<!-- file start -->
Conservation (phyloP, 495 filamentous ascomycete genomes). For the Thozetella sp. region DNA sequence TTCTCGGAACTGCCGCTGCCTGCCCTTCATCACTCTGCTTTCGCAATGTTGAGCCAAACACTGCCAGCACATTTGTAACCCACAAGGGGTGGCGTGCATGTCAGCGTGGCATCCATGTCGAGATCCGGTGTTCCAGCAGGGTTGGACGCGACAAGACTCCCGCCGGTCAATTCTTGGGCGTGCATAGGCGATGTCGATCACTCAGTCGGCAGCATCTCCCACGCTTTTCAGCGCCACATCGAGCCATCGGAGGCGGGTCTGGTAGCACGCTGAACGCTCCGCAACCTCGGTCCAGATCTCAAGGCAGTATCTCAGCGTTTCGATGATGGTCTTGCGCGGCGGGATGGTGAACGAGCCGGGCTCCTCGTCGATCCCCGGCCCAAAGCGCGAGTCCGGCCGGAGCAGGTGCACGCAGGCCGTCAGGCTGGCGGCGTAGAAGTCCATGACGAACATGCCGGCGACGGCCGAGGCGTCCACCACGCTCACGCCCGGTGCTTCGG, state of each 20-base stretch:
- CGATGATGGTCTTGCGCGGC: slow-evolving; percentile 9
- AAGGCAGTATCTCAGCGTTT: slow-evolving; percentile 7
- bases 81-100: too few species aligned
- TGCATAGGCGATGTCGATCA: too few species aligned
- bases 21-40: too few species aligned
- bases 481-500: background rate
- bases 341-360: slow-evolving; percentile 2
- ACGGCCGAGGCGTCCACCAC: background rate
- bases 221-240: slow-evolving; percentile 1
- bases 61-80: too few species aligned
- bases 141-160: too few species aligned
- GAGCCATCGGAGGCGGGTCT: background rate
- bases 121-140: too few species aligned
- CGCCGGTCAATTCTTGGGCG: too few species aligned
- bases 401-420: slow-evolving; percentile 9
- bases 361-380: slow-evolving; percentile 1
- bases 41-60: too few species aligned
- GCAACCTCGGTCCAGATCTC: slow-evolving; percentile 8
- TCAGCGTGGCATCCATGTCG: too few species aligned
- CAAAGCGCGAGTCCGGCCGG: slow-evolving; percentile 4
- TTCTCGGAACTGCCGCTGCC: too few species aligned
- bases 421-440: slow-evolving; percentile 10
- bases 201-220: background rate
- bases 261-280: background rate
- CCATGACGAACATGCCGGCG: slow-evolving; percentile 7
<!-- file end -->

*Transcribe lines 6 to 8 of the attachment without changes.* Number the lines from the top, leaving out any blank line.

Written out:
- bases 21-40: too few species aligned
- bases 481-500: background rate
- bases 341-360: slow-evolving; percentile 2